In early 1953, Lawrence's name was included on a list of Columbia University professors who had died the previous year and were honoured with a memorial service and flags on the campus lowered to half-staff.[67]

Richard Aldrich's biography of his late wife became a best-seller in late 1954 and 1955, and was purchased by Marilyn Monroe at a New York bookstore.[68]

Lawrence's biographer Sheridan Morley wrote in 1981 that throughout the 1950s, 1960s and 1970s, "...most traces of Gertrude Lawrence ... disappeared; she died before television had begun to immortalise its artists on (video)tape, before radio shows were regularly recorded, and though she made half a dozen films, her appearances in them are mostly undistinguished and give no clear impression of a radiance which could hold theatre audiences spellbound."[69]

Julie Andrews portrayed Lawrence in the musical biographical film Star!, released to cinemas in 1968. It was loosely based on the period of her life from her days as an unknown aspiring performer until her wedding to Richard Aldrich. Richard Crenna appeared as Aldrich. The real Aldrich, who in the 1960s no longer worked in the entertainment business, was a consultant on the film. Noël Coward was portrayed by Daniel Massey. Star! was a box office failure.[70][71]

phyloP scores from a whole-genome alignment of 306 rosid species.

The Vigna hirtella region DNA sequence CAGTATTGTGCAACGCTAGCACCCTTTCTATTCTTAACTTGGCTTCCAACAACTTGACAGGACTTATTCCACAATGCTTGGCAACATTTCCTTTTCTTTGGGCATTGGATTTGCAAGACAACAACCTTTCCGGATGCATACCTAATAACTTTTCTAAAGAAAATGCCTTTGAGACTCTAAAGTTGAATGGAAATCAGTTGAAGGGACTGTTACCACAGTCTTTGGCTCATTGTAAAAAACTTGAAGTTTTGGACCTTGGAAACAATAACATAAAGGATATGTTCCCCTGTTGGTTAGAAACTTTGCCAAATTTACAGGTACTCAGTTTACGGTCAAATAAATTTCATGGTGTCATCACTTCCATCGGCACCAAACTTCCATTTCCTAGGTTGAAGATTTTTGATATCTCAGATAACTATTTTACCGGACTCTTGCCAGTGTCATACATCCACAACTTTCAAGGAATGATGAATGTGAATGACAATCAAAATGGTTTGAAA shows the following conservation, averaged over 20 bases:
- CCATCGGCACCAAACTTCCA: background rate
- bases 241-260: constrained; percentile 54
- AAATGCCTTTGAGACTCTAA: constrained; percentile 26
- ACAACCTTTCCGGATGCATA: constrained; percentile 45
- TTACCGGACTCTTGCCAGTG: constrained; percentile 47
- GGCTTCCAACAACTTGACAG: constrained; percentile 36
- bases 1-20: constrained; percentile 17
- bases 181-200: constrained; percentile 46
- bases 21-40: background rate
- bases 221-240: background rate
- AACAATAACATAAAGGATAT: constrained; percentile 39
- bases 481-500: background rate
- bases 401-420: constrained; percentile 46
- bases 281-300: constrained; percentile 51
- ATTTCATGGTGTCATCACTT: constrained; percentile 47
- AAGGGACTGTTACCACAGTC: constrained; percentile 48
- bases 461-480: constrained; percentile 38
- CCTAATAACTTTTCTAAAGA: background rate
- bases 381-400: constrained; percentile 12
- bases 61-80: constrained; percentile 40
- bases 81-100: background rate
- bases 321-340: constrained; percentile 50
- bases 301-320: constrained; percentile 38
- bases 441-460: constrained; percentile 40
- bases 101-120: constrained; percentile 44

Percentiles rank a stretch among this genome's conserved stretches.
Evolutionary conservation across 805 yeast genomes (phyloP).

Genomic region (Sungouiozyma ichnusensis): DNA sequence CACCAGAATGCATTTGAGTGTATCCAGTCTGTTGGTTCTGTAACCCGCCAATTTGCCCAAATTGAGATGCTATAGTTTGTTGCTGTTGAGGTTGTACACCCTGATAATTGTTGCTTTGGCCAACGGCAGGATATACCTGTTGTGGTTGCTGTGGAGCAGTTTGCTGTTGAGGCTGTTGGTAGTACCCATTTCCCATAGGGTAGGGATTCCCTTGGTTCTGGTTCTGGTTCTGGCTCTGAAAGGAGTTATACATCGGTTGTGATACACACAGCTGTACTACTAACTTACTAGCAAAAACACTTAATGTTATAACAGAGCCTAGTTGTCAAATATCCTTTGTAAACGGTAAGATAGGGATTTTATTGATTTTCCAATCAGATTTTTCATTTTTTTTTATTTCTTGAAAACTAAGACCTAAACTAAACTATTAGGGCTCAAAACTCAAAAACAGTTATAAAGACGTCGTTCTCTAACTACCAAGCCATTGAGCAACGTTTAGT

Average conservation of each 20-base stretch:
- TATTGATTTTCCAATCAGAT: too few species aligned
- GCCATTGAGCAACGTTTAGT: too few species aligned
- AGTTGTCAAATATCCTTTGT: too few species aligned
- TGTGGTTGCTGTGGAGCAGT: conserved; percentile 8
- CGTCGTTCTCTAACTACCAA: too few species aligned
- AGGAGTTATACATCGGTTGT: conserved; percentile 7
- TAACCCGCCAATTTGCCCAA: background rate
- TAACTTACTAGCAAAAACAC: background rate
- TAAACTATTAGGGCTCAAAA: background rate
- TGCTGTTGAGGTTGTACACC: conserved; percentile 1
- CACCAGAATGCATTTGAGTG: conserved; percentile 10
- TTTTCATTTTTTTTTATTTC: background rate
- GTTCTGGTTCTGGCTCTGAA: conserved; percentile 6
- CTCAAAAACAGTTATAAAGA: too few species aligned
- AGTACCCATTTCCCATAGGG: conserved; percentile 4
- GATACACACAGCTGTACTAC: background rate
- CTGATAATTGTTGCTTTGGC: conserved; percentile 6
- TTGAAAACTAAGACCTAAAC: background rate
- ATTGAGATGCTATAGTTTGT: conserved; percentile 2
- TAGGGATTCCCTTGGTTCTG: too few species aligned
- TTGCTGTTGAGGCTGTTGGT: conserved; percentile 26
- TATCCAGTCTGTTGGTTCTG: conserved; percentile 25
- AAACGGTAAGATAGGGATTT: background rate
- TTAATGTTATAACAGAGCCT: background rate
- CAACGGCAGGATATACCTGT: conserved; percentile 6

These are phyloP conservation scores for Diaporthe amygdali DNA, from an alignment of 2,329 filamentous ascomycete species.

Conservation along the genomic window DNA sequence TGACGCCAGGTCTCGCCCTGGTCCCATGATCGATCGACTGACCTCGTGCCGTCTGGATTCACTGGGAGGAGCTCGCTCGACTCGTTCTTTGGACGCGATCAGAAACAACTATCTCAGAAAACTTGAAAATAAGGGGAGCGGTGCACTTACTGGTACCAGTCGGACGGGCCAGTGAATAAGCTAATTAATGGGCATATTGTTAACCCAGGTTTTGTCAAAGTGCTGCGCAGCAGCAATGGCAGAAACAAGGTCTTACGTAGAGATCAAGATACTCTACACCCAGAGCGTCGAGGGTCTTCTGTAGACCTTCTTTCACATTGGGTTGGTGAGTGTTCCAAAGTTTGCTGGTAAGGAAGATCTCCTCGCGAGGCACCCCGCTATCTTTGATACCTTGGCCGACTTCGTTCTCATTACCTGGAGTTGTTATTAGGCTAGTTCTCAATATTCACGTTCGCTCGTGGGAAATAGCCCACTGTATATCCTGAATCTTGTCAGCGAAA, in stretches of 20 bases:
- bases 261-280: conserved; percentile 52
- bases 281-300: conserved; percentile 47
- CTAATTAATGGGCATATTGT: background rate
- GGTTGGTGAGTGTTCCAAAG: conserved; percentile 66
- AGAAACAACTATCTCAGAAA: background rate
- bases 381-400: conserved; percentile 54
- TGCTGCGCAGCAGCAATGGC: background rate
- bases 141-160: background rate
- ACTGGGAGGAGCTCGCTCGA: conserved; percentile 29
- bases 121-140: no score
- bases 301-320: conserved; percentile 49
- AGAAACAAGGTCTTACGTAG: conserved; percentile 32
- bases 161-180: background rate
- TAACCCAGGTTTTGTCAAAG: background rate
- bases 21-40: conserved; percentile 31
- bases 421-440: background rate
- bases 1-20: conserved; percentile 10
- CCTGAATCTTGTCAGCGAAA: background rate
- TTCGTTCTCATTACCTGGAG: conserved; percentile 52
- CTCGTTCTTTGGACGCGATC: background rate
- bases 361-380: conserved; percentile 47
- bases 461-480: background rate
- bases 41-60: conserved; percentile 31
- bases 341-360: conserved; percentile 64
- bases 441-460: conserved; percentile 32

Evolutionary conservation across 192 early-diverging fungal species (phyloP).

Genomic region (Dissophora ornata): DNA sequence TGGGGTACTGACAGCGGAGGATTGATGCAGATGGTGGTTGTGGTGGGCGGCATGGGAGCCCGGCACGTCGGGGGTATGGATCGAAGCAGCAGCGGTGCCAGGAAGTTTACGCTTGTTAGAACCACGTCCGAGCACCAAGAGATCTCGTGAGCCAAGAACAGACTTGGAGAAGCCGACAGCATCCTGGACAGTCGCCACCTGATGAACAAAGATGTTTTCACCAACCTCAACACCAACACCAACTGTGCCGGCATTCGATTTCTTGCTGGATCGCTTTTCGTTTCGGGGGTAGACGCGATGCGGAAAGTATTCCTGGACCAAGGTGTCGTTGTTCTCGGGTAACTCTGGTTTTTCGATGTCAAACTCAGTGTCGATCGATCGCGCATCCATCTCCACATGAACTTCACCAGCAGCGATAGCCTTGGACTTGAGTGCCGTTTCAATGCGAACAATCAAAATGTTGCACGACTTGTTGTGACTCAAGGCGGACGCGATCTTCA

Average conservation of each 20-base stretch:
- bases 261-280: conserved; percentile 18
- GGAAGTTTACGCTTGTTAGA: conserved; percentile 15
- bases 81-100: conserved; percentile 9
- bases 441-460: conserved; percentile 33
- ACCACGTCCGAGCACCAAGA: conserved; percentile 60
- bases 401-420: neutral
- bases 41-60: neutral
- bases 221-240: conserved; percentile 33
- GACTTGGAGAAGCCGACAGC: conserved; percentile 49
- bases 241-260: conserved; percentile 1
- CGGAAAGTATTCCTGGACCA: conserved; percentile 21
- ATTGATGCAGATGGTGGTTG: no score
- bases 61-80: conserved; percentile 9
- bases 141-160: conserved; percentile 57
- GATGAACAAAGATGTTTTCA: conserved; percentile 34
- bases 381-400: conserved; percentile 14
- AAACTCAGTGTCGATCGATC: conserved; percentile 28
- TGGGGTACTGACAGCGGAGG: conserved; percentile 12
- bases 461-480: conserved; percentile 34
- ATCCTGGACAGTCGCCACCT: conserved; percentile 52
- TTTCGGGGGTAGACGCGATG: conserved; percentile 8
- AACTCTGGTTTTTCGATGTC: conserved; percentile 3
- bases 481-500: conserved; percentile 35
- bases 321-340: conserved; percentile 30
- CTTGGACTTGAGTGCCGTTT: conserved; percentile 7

The Glass Menagerie was Gertrude Lawrence's only film that was a box-office success and in which she worked with an American studio and an entirely American cast: Jane Wyman (Laura), Arthur Kennedy (Tom), Kirk Douglas (The Gentleman Caller). The director was an Englishman whose entire career was in American cinema. The movie was rarely shown on American television until 1992, however. During that year, American Movie Classics revived it with an introduction and postscript from the channel's host, Bob Dorian. He provided information about Lawrence for American viewers who were not familiar with her.